the Washington Post’s ugly but profitable education arm

The Washington Post bravely investigates itself before someone else takes it out at the knees. At the heart of the story is the Post Company’s for-profit education arm, Kaplan, which, like Liberty University, receives a huge amount of federal student aid money, much of which is borrowed by unqualified students who will never pay it back:

Public money means public accountability, and critics said Kaplan fell short. Two-thirds of Kaplan’s students drop out before graduating. In Kaplan’s largest unit, nearly one-third default within three years of leaving the school. But Kaplan notes that only a small percentage of its graduates default.

Some have complained that they were not properly counseled about the risks

There are a lot of complaints these days about the for-profit education sector, and rightly so, but to some extent the for-profits are only doing more egregiously what many not-for-profit colleges, universities and professional schools do more subtly. Having been researching law school recently, I can tell you that unless you have an outside source of funding (the G.I. Bill, wealthy parents, the Inuit Legal Scholars’ Fund), professional school can be a very bad bet. This Metafilter post covers the main bullet points: tuition is astronomical, there’s a glut of new lawyers, and a lot of work is being outsourced or offshored anyway. Taking on $200,000 in debt to compete in that kind of job market is sheer foolishness. But it’s an extremely attractive foolishness. Law is still a very prestigious field, partly because the pubic hasn’t caught up to the numbers yet, but mostly, I think, because law is a very special kind of knowledge that confers a lot of power and privilege in a heavily legislated and litigated society. The social authority assumed to be bestowed by a law degree is so great that many prospective students simply can’t imagine that a real lawyer would be unable to pay down his educational debt.

Colleges aren’t much better. College tuition rose three times as fast as household incomes between 1982 and 2007. Vastly greater undergraduate debt loads account for most of that growth, despite the plain fact that many graduates in the humanities and the social sciences will simply not make enough money on graduation to both repay that debt and maintain an adequate standard of living.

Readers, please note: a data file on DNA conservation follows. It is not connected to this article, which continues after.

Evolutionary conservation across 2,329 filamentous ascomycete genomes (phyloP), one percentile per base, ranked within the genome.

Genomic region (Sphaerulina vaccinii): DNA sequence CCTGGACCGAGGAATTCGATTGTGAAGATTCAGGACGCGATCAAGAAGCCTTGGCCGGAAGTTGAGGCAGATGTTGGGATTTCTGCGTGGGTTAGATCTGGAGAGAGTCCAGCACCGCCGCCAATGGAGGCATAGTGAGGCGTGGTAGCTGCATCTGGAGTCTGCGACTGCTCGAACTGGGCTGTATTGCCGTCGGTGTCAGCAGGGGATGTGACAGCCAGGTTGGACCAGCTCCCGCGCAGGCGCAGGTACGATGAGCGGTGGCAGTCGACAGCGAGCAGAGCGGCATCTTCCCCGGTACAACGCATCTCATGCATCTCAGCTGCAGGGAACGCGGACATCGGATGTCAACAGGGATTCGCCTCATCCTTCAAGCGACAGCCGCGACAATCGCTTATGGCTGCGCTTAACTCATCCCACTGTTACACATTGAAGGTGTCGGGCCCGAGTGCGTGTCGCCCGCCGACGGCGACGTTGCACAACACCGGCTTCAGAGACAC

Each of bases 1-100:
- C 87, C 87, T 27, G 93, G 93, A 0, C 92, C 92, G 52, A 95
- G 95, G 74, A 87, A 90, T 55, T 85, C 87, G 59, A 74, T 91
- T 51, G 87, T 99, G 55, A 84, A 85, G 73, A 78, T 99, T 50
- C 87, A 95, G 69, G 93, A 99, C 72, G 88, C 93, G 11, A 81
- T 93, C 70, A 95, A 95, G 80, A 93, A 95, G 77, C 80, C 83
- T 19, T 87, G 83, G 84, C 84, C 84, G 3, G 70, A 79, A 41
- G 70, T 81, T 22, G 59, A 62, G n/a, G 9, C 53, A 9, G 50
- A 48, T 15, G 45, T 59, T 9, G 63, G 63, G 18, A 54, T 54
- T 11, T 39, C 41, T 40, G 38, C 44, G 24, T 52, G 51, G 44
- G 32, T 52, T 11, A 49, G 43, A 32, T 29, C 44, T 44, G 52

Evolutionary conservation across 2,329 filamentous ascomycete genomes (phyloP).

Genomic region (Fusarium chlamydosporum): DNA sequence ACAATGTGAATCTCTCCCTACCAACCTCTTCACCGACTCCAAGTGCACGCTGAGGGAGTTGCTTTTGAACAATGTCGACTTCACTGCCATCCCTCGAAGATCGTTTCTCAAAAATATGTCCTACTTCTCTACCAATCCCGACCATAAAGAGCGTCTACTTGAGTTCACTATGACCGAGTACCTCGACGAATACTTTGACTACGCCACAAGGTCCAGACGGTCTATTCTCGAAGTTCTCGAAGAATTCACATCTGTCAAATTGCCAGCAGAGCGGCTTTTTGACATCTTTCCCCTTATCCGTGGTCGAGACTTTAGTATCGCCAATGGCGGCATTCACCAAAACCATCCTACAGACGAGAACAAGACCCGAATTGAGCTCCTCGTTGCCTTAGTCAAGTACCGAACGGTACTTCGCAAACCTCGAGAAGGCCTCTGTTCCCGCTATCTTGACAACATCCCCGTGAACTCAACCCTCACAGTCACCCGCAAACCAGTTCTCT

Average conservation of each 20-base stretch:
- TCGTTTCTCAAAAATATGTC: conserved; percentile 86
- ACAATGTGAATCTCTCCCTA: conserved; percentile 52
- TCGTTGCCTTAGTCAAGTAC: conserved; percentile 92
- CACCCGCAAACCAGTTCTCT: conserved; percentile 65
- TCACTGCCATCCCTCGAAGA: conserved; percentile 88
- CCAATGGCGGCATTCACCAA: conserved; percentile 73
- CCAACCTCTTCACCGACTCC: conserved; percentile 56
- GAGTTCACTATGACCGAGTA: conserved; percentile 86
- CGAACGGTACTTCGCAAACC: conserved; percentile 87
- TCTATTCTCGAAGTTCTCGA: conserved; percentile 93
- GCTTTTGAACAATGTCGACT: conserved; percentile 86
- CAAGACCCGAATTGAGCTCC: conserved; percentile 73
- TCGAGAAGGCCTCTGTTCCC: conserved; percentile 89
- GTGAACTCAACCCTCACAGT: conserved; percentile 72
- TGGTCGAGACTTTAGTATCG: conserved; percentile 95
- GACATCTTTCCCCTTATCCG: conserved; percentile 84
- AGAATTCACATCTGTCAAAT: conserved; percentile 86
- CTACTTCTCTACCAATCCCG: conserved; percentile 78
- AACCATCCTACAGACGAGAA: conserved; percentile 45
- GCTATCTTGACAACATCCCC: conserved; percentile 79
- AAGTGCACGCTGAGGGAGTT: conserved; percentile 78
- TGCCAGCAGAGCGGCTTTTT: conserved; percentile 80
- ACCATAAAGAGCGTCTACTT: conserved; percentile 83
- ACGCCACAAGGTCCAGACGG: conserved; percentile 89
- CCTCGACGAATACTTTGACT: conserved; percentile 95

Michael Lind of the New America Foundation argued in January that politicians tend to beat the drum for more and better education because saying that everyone should go to college is easier than addressing the structural reasons many high school graduates can’t get meaningful work in America anymore. The effect of that drumbeat is to drive kids into college who may not be ready for the work or who may not yet have the life experience to know what college is for. And because pretending that everyone needs to go to college is easier than making real policy changes to fix the economy, there are plenty of federal loan dollars greasing the rails on the college track. But browbeating 17- and 18-year-olds into taking on tens of thousands of dollars in debt so they can muck around and find themselves for four years is a particularly irresponsible sort of social engineering.

So are the Post Company and Kaplan (and other for-profits) engaged in unscrupulous practices? Probably, but the difference between the behavior of those schools and that of, say, NYU’s Tisch School of the Arts is mostly a matter of style and class, not one of substance.

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